Clintonville club conducts screenings in schools
By Erik Buchinger
Clintonville Lions Club member Lowell Easley presented information regarding the Spot Vision Screener and its results in the district to the Clintonville School Board on Jan. 22.
The Clintonville Lions Club were introduced to the Spot camera in March 2013 and purchased one shortly after.
“When I saw this camera – and as a retired educator – I said this is something that we as Lions need to use and get involved with,” Easley said. “We need to get them in schools, get into day care and so on.”
Since June 2014, the Lions Club has been conducting vision screenings with the Spot camera at schools and community events.
Easley said there are typically four Lions helping with the vision screening, and they can go through 60 children in one hour.
“[Vision problems are] often undetected until it gets severe enough or when the child is old enough to notice something’s not right,” Easley said.
Easley said the Lions do not charge the school districts for their vision screenings.
The Lions used the Spot camera at the Clintonville Public School District on Wednesday, Jan. 17, and out of the 146 children screened, 127 children were listed as in range and 19 listed as out of range.
The camera also detects different categories the children’s vision falls under if they are listed as out of range to help locate the problem.
“If we screen a child and they are out of range in one or more criteria then they use the Snellen chart to re-screen for acuteness because this camera will not screen for acuity, which is how your brain interprets the message being sent to it,” Easley said.
According to Easley the camera has to be set exactly parallel to the eye before taking the photo.
The camera is about 88 percent accurate according to different studies and reports, Easley said.
Easley told the story about a community daycare center where a child’s mother signed the permission slip to have her child tested by the Lions at the last minute.
“Later, that child was on the operating table in Green Bay getting a tumor removed,” Easley said. “Now, did the camera detect the tumor? No, but it detected indications that there was something wrong with the child’s vision.”
After the screening, the child went to the local optometrist, who immediately called a specialist in Green Bay requesting to see the child immediately.
“Within the next day or two after the screening, the parents took the child to Green Bay, and he was having surgery,” Easley said.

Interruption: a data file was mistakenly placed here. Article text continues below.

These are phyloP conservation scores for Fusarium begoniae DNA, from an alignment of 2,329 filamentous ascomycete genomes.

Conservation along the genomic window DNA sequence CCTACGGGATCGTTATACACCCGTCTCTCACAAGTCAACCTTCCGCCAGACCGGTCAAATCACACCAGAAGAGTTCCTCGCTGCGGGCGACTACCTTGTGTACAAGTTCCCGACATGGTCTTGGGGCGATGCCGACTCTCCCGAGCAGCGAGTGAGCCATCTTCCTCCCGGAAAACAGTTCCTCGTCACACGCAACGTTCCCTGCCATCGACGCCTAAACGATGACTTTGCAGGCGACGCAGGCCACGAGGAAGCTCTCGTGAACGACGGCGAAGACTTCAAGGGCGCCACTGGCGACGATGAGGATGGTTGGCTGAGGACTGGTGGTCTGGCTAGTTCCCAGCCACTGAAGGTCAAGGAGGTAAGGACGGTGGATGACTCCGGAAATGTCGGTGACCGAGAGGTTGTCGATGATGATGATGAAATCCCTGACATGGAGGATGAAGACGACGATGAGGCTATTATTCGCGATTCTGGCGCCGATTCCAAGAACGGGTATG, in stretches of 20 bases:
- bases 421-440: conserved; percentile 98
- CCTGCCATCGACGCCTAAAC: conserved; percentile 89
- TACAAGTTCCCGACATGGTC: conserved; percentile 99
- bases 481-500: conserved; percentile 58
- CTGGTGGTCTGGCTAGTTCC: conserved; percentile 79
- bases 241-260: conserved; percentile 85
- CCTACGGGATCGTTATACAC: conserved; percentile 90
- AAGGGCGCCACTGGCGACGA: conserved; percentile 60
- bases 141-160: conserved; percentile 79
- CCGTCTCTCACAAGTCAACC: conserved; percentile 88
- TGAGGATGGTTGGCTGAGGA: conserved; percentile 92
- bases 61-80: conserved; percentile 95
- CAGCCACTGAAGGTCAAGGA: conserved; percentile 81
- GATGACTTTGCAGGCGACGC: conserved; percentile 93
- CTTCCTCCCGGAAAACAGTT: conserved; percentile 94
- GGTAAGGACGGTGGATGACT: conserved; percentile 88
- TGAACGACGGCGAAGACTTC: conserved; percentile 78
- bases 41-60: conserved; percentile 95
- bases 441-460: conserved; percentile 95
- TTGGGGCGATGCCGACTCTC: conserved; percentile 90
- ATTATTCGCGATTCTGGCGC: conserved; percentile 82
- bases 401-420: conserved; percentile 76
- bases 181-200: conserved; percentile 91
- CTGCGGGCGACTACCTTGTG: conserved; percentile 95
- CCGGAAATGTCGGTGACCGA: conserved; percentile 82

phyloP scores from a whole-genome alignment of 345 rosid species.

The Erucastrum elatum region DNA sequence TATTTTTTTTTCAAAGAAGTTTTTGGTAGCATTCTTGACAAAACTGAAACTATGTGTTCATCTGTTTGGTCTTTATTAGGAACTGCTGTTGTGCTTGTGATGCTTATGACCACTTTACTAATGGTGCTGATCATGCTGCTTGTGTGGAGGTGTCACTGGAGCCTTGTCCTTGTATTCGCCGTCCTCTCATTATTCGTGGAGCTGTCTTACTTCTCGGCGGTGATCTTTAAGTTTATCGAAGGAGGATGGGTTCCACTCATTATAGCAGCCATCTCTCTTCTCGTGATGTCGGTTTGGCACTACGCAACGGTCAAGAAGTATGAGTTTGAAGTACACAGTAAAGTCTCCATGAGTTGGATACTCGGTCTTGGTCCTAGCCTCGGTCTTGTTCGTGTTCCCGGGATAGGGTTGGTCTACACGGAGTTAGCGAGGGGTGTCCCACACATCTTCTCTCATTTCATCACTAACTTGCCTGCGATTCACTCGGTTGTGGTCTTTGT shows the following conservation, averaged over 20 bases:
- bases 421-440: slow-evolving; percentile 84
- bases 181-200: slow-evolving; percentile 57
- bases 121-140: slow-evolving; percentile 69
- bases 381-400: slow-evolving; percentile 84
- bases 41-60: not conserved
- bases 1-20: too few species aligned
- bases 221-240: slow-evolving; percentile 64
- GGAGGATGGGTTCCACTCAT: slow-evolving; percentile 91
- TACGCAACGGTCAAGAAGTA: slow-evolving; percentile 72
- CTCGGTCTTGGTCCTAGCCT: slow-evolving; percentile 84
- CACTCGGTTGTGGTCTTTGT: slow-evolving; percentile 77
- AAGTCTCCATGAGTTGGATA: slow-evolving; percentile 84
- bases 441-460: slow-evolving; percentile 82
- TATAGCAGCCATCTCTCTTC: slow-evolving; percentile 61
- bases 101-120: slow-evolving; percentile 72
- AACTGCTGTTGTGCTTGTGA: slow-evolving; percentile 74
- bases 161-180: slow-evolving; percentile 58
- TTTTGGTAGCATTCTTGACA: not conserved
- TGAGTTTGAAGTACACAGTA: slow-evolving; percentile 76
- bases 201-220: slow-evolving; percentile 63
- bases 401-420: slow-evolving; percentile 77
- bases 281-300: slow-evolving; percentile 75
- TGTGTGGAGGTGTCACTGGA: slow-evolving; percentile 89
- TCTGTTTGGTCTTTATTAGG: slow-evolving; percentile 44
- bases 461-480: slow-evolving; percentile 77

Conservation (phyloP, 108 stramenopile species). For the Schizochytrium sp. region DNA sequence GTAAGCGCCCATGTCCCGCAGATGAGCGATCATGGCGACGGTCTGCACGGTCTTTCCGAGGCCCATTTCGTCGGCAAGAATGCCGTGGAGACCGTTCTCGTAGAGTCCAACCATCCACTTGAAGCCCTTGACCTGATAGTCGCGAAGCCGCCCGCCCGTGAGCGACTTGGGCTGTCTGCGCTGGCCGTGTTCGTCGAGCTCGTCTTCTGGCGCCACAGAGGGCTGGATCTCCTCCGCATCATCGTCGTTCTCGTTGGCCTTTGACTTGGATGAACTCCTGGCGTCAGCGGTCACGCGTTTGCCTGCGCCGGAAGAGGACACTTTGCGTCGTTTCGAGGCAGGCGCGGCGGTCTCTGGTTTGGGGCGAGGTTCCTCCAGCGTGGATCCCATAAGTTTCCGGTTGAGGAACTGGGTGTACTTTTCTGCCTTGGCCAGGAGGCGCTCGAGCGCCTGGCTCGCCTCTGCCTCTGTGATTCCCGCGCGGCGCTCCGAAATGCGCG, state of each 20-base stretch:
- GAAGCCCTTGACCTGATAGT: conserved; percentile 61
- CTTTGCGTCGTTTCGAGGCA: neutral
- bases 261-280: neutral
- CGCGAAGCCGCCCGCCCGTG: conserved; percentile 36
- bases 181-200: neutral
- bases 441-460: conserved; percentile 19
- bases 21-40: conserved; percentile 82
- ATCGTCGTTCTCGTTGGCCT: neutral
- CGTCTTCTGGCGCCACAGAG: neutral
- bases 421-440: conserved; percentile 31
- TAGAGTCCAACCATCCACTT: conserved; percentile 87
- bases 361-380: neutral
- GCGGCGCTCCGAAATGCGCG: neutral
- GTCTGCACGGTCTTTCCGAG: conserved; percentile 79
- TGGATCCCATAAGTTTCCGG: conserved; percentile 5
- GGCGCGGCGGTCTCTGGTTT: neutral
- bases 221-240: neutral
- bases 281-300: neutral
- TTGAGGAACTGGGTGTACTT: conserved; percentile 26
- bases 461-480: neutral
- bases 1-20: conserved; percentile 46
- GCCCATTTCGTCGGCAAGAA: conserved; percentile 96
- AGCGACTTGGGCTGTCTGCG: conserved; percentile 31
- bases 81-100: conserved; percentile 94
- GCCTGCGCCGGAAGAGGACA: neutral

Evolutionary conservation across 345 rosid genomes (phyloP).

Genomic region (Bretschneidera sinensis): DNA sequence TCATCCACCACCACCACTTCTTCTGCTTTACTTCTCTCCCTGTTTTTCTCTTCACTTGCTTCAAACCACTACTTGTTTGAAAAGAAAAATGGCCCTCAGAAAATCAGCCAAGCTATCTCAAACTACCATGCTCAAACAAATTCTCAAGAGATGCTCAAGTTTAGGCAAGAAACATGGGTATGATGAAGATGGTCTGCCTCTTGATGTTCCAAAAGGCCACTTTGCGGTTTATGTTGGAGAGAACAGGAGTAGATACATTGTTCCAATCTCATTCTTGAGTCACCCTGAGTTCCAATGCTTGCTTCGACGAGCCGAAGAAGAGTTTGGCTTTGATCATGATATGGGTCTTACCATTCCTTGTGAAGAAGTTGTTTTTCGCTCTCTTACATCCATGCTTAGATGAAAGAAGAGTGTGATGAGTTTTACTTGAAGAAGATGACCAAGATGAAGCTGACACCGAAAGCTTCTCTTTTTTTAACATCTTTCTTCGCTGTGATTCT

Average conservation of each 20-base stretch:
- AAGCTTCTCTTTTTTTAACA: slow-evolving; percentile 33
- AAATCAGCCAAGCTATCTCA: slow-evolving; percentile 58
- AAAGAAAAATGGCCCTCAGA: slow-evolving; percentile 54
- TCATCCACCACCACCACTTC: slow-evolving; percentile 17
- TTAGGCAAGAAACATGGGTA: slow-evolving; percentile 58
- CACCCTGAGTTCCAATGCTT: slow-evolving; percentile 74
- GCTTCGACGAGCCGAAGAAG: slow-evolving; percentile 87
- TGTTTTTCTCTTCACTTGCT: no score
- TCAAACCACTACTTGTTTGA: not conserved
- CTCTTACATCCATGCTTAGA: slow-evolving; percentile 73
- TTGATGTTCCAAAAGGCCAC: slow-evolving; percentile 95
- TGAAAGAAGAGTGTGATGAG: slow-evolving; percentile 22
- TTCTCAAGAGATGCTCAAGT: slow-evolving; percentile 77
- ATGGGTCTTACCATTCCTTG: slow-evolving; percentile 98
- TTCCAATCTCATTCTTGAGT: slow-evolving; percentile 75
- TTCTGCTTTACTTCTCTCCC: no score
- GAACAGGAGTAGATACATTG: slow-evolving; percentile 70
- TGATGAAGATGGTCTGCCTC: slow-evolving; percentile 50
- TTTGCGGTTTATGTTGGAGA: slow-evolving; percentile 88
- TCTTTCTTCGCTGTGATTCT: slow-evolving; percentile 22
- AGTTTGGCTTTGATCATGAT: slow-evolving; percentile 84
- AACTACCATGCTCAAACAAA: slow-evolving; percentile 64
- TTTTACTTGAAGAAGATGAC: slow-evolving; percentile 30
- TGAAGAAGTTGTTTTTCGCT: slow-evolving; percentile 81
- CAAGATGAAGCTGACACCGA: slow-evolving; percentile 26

School Board Vice President Lori Poppe said having this technology in the past could have helped her daughter.
“My youngest daughter has a lazy eye, and it would’ve been amazing to have this when she was younger because by the time we had known about it, it had already been too late,” Poppe said. “With lazy eye, children will actually learn to use their other eye just by turning their head a little bit.”
Poppe said her daughter passed all of her eye exams at school by turning her head to use her dominant eye.
“And because of it, she’ll have a permanent issue for the rest of her life,” Poppe said. “That would’ve been amazing to have at a younger age just to pick up something because it is pretty significant.”
Superintendent David Dyb received an email from a parent in the district, and he read it during the discussion, leaving out names.
“Two years ago, my child participated in the Lions vision screening program during 4K here in Clintonville,” the letter stated. “The results of the vision screening indicated there was an extreme stigmatism in her right eye. We made an appointment with an optometrist immediately. The optometrist also found my child suffered amblyopia (lazy eye), which is a problem that happens when one eye is weaker than the other. The left eye was doing all the work. The child began using corrective glasses immediately and has been wearing these for the last two years. The child was screened again on Jan. 17, 2018 and passed the Lions vision screening. I am so thankful my child was screened in 2016 and we took them to the appointment at an early age so the condition could begin to be reversed. The point of my email is to share with you the benefits of this program for children of all ages especially the early ages. Some children do not even realize they have a vision problem. This gives them a voice.”
“If this went untreated, it would’ve caused permanent vision problems that could not be corrected later in life,” Easley said. “That’s why I am excited about this camera and what it can do for the district.”
School Board President Ben Huber said he is happy with the work the Lions have done using the spot vision camera for the school district and community.
“I think this is good stuff,” Huber said. “It’s a win-win for our kids and for our community.”
Easley said the Lions are in the process of conducting a two-year study to test the effectiveness of the camera compared to the traditional Snellen vision exams with students from preschool through senior in high school.